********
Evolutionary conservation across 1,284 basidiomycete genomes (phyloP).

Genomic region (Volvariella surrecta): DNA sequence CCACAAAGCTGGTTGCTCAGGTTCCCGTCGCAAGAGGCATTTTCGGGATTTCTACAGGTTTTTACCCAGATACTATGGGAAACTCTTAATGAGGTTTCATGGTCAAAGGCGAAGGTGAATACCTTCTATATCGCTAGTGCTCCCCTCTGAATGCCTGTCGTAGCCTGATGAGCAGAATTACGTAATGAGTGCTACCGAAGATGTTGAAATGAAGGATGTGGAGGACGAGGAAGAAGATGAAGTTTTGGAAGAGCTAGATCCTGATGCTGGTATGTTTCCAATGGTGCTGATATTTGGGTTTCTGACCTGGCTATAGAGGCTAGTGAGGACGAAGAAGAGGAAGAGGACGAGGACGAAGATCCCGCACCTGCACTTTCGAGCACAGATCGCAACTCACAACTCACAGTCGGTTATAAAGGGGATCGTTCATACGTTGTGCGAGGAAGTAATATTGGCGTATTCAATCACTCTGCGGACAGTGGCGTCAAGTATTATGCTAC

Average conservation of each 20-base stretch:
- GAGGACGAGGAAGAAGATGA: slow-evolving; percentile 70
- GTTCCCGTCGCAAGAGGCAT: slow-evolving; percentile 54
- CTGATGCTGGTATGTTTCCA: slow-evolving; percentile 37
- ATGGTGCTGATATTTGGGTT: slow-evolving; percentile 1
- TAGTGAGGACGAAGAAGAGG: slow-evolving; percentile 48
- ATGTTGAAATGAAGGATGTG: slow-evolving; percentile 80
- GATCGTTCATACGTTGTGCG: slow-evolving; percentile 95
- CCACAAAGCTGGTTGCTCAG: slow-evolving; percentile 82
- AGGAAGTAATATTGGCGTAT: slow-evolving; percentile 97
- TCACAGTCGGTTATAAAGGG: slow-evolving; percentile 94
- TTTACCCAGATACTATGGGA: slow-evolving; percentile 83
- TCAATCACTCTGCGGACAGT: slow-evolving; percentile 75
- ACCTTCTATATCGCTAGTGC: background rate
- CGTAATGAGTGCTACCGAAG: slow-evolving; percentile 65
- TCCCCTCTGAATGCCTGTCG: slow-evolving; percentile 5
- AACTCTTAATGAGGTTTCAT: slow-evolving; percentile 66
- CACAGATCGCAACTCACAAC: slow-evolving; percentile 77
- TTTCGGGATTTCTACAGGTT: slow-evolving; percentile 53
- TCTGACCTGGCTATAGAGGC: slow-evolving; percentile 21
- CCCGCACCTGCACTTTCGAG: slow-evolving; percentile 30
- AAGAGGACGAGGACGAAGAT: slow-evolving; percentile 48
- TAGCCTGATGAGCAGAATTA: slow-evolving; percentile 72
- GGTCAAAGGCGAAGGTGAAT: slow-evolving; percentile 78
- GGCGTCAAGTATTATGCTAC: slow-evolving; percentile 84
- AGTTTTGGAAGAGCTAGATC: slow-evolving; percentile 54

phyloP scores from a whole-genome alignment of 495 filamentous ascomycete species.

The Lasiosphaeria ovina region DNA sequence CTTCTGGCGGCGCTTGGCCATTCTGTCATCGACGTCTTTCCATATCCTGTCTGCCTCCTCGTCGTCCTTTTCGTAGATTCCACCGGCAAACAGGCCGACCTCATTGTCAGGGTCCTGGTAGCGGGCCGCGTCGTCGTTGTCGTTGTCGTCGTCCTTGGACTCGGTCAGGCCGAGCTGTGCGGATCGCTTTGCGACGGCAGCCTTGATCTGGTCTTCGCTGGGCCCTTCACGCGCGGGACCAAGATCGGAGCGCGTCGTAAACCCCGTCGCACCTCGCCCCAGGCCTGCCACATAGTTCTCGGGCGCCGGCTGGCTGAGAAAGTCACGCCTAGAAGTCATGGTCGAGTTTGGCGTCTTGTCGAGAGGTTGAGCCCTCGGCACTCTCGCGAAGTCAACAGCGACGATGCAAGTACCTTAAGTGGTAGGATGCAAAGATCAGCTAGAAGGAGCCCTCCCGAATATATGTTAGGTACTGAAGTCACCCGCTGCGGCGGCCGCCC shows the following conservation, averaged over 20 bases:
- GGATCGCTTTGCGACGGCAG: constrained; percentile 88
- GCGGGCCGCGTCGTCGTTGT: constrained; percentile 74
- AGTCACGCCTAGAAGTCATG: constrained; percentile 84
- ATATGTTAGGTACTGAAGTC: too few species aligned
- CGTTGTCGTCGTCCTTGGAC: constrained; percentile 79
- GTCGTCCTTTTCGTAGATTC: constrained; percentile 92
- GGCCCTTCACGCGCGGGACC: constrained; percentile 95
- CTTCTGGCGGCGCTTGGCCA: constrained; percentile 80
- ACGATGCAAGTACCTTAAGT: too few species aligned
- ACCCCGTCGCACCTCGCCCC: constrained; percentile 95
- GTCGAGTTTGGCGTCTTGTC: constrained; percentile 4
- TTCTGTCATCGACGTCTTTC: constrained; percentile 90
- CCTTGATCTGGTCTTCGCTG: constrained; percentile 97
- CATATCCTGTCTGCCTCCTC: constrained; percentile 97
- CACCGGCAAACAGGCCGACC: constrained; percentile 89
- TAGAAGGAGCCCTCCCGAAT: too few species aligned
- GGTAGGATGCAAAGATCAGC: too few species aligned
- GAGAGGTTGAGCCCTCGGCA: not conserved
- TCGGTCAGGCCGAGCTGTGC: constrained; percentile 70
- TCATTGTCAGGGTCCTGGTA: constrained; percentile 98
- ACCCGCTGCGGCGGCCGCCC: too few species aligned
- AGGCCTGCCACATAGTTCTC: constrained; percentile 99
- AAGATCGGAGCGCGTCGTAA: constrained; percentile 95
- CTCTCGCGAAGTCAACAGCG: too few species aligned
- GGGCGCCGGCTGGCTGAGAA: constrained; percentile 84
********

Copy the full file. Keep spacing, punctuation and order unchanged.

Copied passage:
Evolutionary conservation across 1,284 basidiomycete genomes (phyloP).

Genomic region (Volvariella surrecta): DNA sequence CCACAAAGCTGGTTGCTCAGGTTCCCGTCGCAAGAGGCATTTTCGGGATTTCTACAGGTTTTTACCCAGATACTATGGGAAACTCTTAATGAGGTTTCATGGTCAAAGGCGAAGGTGAATACCTTCTATATCGCTAGTGCTCCCCTCTGAATGCCTGTCGTAGCCTGATGAGCAGAATTACGTAATGAGTGCTACCGAAGATGTTGAAATGAAGGATGTGGAGGACGAGGAAGAAGATGAAGTTTTGGAAGAGCTAGATCCTGATGCTGGTATGTTTCCAATGGTGCTGATATTTGGGTTTCTGACCTGGCTATAGAGGCTAGTGAGGACGAAGAAGAGGAAGAGGACGAGGACGAAGATCCCGCACCTGCACTTTCGAGCACAGATCGCAACTCACAACTCACAGTCGGTTATAAAGGGGATCGTTCATACGTTGTGCGAGGAAGTAATATTGGCGTATTCAATCACTCTGCGGACAGTGGCGTCAAGTATTATGCTAC

Average conservation of each 20-base stretch:
- GAGGACGAGGAAGAAGATGA: slow-evolving; percentile 70
- GTTCCCGTCGCAAGAGGCAT: slow-evolving; percentile 54
- CTGATGCTGGTATGTTTCCA: slow-evolving; percentile 37
- ATGGTGCTGATATTTGGGTT: slow-evolving; percentile 1
- TAGTGAGGACGAAGAAGAGG: slow-evolving; percentile 48
- ATGTTGAAATGAAGGATGTG: slow-evolving; percentile 80
- GATCGTTCATACGTTGTGCG: slow-evolving; percentile 95
- CCACAAAGCTGGTTGCTCAG: slow-evolving; percentile 82
- AGGAAGTAATATTGGCGTAT: slow-evolving; percentile 97
- TCACAGTCGGTTATAAAGGG: slow-evolving; percentile 94
- TTTACCCAGATACTATGGGA: slow-evolving; percentile 83
- TCAATCACTCTGCGGACAGT: slow-evolving; percentile 75
- ACCTTCTATATCGCTAGTGC: background rate
- CGTAATGAGTGCTACCGAAG: slow-evolving; percentile 65
- TCCCCTCTGAATGCCTGTCG: slow-evolving; percentile 5
- AACTCTTAATGAGGTTTCAT: slow-evolving; percentile 66
- CACAGATCGCAACTCACAAC: slow-evolving; percentile 77
- TTTCGGGATTTCTACAGGTT: slow-evolving; percentile 53
- TCTGACCTGGCTATAGAGGC: slow-evolving; percentile 21
- CCCGCACCTGCACTTTCGAG: slow-evolving; percentile 30
- AAGAGGACGAGGACGAAGAT: slow-evolving; percentile 48
- TAGCCTGATGAGCAGAATTA: slow-evolving; percentile 72
- GGTCAAAGGCGAAGGTGAAT: slow-evolving; percentile 78
- GGCGTCAAGTATTATGCTAC: slow-evolving; percentile 84
- AGTTTTGGAAGAGCTAGATC: slow-evolving; percentile 54

phyloP scores from a whole-genome alignment of 495 filamentous ascomycete species.

The Lasiosphaeria ovina region DNA sequence CTTCTGGCGGCGCTTGGCCATTCTGTCATCGACGTCTTTCCATATCCTGTCTGCCTCCTCGTCGTCCTTTTCGTAGATTCCACCGGCAAACAGGCCGACCTCATTGTCAGGGTCCTGGTAGCGGGCCGCGTCGTCGTTGTCGTTGTCGTCGTCCTTGGACTCGGTCAGGCCGAGCTGTGCGGATCGCTTTGCGACGGCAGCCTTGATCTGGTCTTCGCTGGGCCCTTCACGCGCGGGACCAAGATCGGAGCGCGTCGTAAACCCCGTCGCACCTCGCCCCAGGCCTGCCACATAGTTCTCGGGCGCCGGCTGGCTGAGAAAGTCACGCCTAGAAGTCATGGTCGAGTTTGGCGTCTTGTCGAGAGGTTGAGCCCTCGGCACTCTCGCGAAGTCAACAGCGACGATGCAAGTACCTTAAGTGGTAGGATGCAAAGATCAGCTAGAAGGAGCCCTCCCGAATATATGTTAGGTACTGAAGTCACCCGCTGCGGCGGCCGCCC shows the following conservation, averaged over 20 bases:
- GGATCGCTTTGCGACGGCAG: constrained; percentile 88
- GCGGGCCGCGTCGTCGTTGT: constrained; percentile 74
- AGTCACGCCTAGAAGTCATG: constrained; percentile 84
- ATATGTTAGGTACTGAAGTC: too few species aligned
- CGTTGTCGTCGTCCTTGGAC: constrained; percentile 79
- GTCGTCCTTTTCGTAGATTC: constrained; percentile 92
- GGCCCTTCACGCGCGGGACC: constrained; percentile 95
- CTTCTGGCGGCGCTTGGCCA: constrained; percentile 80
- ACGATGCAAGTACCTTAAGT: too few species aligned
- ACCCCGTCGCACCTCGCCCC: constrained; percentile 95
- GTCGAGTTTGGCGTCTTGTC: constrained; percentile 4
- TTCTGTCATCGACGTCTTTC: constrained; percentile 90
- CCTTGATCTGGTCTTCGCTG: constrained; percentile 97
- CATATCCTGTCTGCCTCCTC: constrained; percentile 97
- CACCGGCAAACAGGCCGACC: constrained; percentile 89
- TAGAAGGAGCCCTCCCGAAT: too few species aligned
- GGTAGGATGCAAAGATCAGC: too few species aligned
- GAGAGGTTGAGCCCTCGGCA: not conserved
- TCGGTCAGGCCGAGCTGTGC: constrained; percentile 70
- TCATTGTCAGGGTCCTGGTA: constrained; percentile 98
- ACCCGCTGCGGCGGCCGCCC: too few species aligned
- AGGCCTGCCACATAGTTCTC: constrained; percentile 99
- AAGATCGGAGCGCGTCGTAA: constrained; percentile 95
- CTCTCGCGAAGTCAACAGCG: too few species aligned
- GGGCGCCGGCTGGCTGAGAA: constrained; percentile 84